Invasive species cause a huge problem. Local animals are not well-adapted to compete with them and it may cause extinction in some cases. Introduction of alien species wrecks entire ecosystems and yet, as this new international study has revealed, the number of alien species is set to increase globally by 36% by the middle of this century, compared to 2005.
An international team of researchers developed a mathematical model to calculate how many more aliens would be expected by 2050. This model included such data as source pools, dynamics of historical invasions and so on. Scientists assumed that the situation remained the same – no extra conservation or prevention methods were implemented. This model showed that the number of alien plant and animal species is going to increase by 36 % worldwide by 2050, compared to 2005.
Different regions are going to be affected in different ways, according to this model. For example, the biggest increase in alien species is likely to be seen in Europe (2500 new alien species or 64 % increase by the middle of the century) and the smallest in Australia. Other hotspots for invasive species are within the temperate latitudes of Asia, North America, and South America. Scientists predict that a huge portion of those invasive species are going to be insects, arthropods and birds. In fact, by the middle of this century alien arthropod and bird species will be arriving faster than before.
There are no visible measures being taken to prevent this process from taking place in the near future. However, scientists say that something needs to be done. Dr Hanno Seebens, lead author of the study, said: “stricter regulations and their rigorous enforcement could greatly slow the flow of new species. The benefits of such measures have been shown in some parts of the world. Regulations are still comparatively lax in Europe, and so there is great potential here for new measures to curtail the arrival of new aliens.”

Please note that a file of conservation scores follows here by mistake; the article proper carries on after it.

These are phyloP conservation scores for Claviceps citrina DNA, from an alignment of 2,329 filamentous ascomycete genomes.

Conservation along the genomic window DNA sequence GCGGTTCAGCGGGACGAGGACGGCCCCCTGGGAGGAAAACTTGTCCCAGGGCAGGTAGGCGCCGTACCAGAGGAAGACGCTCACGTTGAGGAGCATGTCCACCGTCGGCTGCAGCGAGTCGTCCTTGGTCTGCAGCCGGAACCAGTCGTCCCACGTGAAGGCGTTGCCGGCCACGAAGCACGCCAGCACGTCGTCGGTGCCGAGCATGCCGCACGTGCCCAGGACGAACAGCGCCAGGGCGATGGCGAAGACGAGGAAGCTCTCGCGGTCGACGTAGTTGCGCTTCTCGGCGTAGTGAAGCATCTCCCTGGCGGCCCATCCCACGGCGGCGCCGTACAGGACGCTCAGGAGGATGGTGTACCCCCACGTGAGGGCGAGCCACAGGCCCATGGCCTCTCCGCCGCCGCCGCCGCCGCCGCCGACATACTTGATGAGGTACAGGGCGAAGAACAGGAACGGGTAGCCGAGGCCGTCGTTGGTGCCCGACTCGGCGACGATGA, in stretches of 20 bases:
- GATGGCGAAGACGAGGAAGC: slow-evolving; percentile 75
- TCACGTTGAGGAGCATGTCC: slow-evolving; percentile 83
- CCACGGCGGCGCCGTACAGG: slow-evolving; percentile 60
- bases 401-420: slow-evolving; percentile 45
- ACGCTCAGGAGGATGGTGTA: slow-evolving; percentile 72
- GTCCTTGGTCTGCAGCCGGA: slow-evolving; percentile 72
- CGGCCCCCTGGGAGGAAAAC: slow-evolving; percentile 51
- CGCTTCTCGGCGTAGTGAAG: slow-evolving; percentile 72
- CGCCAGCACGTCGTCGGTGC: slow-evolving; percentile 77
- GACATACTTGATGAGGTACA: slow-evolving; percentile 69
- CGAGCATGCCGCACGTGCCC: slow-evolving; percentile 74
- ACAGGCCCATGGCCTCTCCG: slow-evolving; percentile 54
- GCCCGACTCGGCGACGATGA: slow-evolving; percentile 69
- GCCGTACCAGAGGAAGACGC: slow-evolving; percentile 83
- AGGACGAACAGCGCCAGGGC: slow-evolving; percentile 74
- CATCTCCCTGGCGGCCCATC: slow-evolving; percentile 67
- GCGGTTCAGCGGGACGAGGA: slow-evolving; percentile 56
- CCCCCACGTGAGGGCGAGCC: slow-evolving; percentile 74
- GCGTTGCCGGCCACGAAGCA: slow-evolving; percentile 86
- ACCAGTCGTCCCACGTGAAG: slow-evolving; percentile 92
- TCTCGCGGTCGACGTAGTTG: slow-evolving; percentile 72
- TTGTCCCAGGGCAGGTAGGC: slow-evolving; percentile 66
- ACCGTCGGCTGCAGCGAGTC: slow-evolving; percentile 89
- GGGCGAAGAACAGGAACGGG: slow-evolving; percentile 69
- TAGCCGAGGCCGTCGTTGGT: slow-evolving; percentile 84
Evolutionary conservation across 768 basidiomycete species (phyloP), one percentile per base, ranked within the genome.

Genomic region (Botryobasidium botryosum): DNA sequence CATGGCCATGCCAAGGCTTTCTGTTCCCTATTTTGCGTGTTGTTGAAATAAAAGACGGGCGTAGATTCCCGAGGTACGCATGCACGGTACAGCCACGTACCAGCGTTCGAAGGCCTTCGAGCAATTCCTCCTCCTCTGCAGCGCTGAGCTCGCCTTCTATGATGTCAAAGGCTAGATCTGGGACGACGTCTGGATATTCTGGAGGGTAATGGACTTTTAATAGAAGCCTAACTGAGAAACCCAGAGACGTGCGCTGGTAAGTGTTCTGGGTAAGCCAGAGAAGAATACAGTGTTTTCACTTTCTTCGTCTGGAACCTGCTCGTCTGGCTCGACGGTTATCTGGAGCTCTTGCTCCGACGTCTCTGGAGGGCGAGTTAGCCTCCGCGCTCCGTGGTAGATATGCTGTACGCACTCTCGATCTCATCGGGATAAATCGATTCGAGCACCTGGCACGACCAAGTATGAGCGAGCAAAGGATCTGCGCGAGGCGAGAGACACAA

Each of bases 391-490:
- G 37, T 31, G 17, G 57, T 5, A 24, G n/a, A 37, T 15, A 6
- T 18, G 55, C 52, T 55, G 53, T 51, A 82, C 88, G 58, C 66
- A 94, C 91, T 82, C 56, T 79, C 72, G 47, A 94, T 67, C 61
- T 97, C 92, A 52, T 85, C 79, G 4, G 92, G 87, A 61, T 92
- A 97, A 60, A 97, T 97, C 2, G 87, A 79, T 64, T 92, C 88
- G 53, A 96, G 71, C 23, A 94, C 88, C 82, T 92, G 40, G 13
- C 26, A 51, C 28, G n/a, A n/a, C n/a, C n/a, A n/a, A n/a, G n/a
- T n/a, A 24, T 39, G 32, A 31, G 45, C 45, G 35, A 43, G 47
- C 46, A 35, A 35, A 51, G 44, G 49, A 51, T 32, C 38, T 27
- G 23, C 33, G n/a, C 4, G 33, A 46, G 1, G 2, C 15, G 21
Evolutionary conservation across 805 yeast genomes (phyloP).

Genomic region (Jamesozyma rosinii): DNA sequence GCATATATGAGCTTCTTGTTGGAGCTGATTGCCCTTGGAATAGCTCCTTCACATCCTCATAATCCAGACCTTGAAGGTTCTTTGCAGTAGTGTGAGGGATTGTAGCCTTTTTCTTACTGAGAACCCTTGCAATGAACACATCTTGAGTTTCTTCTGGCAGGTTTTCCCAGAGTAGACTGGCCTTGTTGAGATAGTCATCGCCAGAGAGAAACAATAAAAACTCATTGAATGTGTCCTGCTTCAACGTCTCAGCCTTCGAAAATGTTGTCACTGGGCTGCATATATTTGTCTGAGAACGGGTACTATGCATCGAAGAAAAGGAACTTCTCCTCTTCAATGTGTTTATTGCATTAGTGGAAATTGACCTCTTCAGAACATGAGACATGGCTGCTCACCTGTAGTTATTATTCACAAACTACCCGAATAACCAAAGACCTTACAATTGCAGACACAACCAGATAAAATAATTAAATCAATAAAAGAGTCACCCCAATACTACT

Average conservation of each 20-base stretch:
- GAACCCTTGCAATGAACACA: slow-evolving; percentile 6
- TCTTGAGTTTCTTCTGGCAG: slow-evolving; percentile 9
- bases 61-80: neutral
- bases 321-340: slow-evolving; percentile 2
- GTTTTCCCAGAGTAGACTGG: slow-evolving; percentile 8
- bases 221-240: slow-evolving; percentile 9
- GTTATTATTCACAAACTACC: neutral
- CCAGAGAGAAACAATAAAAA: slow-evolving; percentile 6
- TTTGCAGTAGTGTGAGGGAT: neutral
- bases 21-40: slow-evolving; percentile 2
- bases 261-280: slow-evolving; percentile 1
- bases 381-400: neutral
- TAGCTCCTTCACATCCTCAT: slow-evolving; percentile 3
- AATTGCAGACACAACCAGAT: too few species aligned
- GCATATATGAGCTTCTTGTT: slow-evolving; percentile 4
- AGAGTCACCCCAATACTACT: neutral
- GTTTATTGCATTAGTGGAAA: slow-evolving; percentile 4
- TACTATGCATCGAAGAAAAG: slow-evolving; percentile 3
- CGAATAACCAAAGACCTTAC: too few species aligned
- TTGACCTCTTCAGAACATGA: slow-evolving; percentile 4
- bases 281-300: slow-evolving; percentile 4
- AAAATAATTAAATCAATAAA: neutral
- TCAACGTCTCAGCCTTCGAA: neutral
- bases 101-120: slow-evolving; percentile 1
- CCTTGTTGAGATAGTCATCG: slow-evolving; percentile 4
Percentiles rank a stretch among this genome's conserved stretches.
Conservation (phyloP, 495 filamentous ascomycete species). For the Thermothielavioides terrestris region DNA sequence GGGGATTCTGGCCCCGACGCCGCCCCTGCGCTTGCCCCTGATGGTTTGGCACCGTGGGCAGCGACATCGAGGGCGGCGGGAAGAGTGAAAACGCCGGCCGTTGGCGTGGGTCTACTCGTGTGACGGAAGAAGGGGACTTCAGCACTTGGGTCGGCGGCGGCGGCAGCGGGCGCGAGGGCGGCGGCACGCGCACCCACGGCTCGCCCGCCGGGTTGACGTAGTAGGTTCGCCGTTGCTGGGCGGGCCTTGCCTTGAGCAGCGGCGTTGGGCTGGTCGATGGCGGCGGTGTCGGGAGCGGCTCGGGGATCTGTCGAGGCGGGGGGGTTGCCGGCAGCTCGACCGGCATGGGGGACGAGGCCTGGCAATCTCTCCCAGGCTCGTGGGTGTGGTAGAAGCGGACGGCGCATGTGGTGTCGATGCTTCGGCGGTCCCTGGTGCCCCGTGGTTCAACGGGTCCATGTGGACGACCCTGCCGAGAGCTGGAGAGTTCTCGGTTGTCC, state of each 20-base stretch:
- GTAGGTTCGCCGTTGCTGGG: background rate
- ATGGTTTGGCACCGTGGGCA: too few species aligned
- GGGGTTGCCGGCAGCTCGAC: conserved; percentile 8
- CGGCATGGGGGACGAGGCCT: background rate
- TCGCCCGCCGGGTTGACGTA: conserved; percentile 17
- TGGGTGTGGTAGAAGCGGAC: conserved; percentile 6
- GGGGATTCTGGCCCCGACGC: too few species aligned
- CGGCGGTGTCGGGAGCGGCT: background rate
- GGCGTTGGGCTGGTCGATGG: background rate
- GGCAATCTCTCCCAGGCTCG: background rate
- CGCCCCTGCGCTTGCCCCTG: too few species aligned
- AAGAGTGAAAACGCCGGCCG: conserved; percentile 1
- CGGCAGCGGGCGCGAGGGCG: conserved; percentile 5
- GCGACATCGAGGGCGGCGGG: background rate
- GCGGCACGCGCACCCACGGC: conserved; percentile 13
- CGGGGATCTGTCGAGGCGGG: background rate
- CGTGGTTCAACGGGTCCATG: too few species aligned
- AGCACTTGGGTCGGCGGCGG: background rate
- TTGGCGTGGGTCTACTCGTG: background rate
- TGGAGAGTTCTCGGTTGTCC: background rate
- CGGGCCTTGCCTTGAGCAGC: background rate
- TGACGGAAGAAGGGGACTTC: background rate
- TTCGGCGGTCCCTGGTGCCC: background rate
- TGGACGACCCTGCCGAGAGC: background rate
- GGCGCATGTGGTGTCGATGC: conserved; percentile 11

The huge problem of alien species is that they are a threat to biodiversity. They compete with local species for the limited resources and locals simply do not have the tools to repel the new competition. Scientists warn that alien species are one of the main drivers of extinctions of animals and plants. One of the main drivers of the increase of alien species is climate change – animals that typically live in warmer climates are migrating north, because there are no more winters up there.
Scientists are asking policy makers to take action in order to prevent this increase in alien species. But it remains to be seen what can be done. Further research, hopefully, will reveal methods of the preservation of biodiversity in the face of this mass invasion.